How would you feel about paying an extra 15% more for everything you buy? If you don’t pay off your full credit card balance each month, the chances are that you are already paying that much in interest as rates range from 8% for low-fee cards to a whopping 21% for cards dripping in rewards.
Buying what you want when you want feels good, but a bargain is not a bargain if it comes with hefty interest charges. Therefore, there is never a wrong time to get credit wise and stop dropping your hard-earned cash on padding out the banks’ profits.
Use Your Savings
Use your savings to cancel your debt, as any returns you will be earning on your savings will not match the interest rate your credit card provider will be charging.
Switch your balance to one offering a 0% grace period and use that time to get serious about reducing your debt or choose a card with the lowest interest rate you can find instead.
Discuss a New Deal
As home-loan interest rates are at an all-time low, it has never been a better time to consolidate your debts into one manageable sum. Get in contact with your Mortgage Broker and talk about refinancing your home loan to incorporate your credit card debt. It is an easy process that could save you thousands of dollars.
But just remember – once you have paid off your credit card debt, keep it off! Debt is like a diet; you have to work at keeping the numbers off.
Frequently Asked Questions
What is Credit Crunching?
Credit crunching refers to the careful management of your credit card debt to avoid paying high interest rates. If you don’t pay off your full credit card balance each month, you could end up paying a lot more for your purchases due to interest charges.
How Can I Reduce My Credit Card Debt?
You can reduce your credit card debt by using your savings to cancel the debt, switching to a card with a 0% grace period, or consolidating your debts into a home loan.
Is it Wise to Use Savings to Pay Off Credit Card Debt?
Yes, using your savings to pay off credit card debt is generally a good idea because the interest rate on your credit card is likely higher than the returns on your savings.
What is a 0% Grace Period?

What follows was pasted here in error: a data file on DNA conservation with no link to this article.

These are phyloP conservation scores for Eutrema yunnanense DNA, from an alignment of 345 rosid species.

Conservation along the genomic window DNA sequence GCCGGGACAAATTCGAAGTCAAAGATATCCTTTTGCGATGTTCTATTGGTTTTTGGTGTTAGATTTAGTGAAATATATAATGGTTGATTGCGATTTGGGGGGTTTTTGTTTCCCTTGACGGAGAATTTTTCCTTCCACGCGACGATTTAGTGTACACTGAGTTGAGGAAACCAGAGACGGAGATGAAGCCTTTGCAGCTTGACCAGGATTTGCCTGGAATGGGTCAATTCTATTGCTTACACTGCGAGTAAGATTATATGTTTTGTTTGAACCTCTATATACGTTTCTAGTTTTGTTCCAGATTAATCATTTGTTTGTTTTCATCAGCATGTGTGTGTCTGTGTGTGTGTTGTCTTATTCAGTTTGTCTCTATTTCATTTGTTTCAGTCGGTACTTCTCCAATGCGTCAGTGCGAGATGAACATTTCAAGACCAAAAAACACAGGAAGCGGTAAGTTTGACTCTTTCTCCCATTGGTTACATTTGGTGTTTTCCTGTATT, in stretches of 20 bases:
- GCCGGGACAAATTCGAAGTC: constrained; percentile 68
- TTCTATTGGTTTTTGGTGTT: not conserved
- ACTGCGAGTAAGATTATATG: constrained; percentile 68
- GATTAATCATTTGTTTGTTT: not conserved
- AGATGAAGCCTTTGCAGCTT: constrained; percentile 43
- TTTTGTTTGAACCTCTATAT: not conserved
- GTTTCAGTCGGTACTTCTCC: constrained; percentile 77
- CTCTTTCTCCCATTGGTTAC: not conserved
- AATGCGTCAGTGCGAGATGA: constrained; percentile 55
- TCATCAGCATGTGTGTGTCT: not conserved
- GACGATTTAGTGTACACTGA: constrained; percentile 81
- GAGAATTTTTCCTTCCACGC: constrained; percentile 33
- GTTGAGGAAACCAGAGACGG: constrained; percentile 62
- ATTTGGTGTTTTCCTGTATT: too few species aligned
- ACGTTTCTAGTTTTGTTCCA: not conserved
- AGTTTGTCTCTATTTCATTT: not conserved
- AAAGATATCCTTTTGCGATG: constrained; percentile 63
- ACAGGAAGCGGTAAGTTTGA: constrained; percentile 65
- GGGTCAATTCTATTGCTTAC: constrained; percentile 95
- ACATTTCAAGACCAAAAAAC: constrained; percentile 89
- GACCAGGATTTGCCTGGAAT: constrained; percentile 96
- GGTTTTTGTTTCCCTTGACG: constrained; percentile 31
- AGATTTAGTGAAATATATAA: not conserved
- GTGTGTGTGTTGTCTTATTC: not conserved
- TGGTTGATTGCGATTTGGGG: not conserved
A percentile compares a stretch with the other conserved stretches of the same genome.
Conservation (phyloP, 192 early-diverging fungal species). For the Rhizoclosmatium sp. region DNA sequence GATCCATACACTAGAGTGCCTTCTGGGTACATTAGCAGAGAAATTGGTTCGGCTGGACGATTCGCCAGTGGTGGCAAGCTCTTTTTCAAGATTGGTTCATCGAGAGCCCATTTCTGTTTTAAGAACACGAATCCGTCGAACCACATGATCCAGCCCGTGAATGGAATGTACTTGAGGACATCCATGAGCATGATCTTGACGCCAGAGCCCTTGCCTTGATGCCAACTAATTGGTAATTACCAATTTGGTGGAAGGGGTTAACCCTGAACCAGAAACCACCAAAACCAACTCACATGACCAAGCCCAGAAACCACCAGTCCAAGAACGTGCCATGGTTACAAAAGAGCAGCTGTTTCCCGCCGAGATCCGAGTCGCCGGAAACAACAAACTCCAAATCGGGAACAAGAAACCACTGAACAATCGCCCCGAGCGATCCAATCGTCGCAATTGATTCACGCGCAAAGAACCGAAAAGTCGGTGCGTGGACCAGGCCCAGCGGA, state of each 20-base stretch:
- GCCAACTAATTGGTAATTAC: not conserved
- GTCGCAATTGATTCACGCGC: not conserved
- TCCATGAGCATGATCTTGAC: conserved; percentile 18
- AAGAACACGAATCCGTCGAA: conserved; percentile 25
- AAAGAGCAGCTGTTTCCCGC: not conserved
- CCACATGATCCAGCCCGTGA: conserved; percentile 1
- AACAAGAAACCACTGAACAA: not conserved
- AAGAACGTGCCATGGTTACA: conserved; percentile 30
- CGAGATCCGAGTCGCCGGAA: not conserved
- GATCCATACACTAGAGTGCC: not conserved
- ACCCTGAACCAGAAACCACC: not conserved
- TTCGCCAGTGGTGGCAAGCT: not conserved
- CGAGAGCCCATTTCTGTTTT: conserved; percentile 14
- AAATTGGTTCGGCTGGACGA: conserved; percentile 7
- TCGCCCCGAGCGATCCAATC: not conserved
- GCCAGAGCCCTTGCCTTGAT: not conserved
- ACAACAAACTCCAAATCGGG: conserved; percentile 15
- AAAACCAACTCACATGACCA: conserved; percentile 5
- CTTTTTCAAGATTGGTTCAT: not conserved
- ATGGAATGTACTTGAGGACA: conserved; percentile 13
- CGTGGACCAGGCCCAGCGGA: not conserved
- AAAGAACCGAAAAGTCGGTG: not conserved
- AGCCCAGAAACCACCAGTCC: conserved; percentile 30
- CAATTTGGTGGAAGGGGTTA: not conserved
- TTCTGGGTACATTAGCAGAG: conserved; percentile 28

A 0% grace period is a time frame during which you won’t be charged interest on your credit card balance. This can be a good opportunity to pay off your debt without incurring additional charges.
Can I Consolidate My Credit Card Debt into My Home Loan?
Yes, you can talk to your mortgage broker about refinancing your home loan to incorporate your credit card debt. This can make your debts more manageable and could save you money in the long run.
What Should I Do After Paying Off My Credit Card Debt?
After paying off your credit card debt, it’s crucial to maintain a debt-free status. This means avoiding unnecessary expenses and making sure to pay off your full balance each month to avoid interest charges.
Ready to conquer the challenges of credit crunching? Connect with Zippy Financial today to access expert guidance and pave the way for a more financially sound future.
Zippy Financial is an award-winning mortgage brokerage specialising in home loans, property investment, commercial lending, and vehicle & asset finance. Whether you are looking to buy your first home, refinance or build your property investment portfolio, the team at Zippy Financial can help find and secure the right loan for you and your business.
About the Author:
Louisa Sanghera is an award-winning mortgage broker and Director at Zippy Financial. Louisa founded Zippy Financial with the goal of helping clients grow their wealth through smart property and business financing. Louisa utilises her expert financial knowledge, vision for exceptional customer service and passion for property to help her clients achieve their lifestyle and financial goals. Louisa is an experienced speaker, financial commentator, mortgage broker industry representative and small business advocate.
Louisa Sanghera is a Credit Representative (437236) of Mortgage Specialists Pty Ltd (Australian Credit Licence No. 387025).
Disclaimer: This article contains information that is general in nature. It does not take into account the objectives, financial situation or needs of any particular person. You need to consider your financial situation and needs before making any decisions based on this information. This article is not to be used in place of professional advice, whether business, health or financial.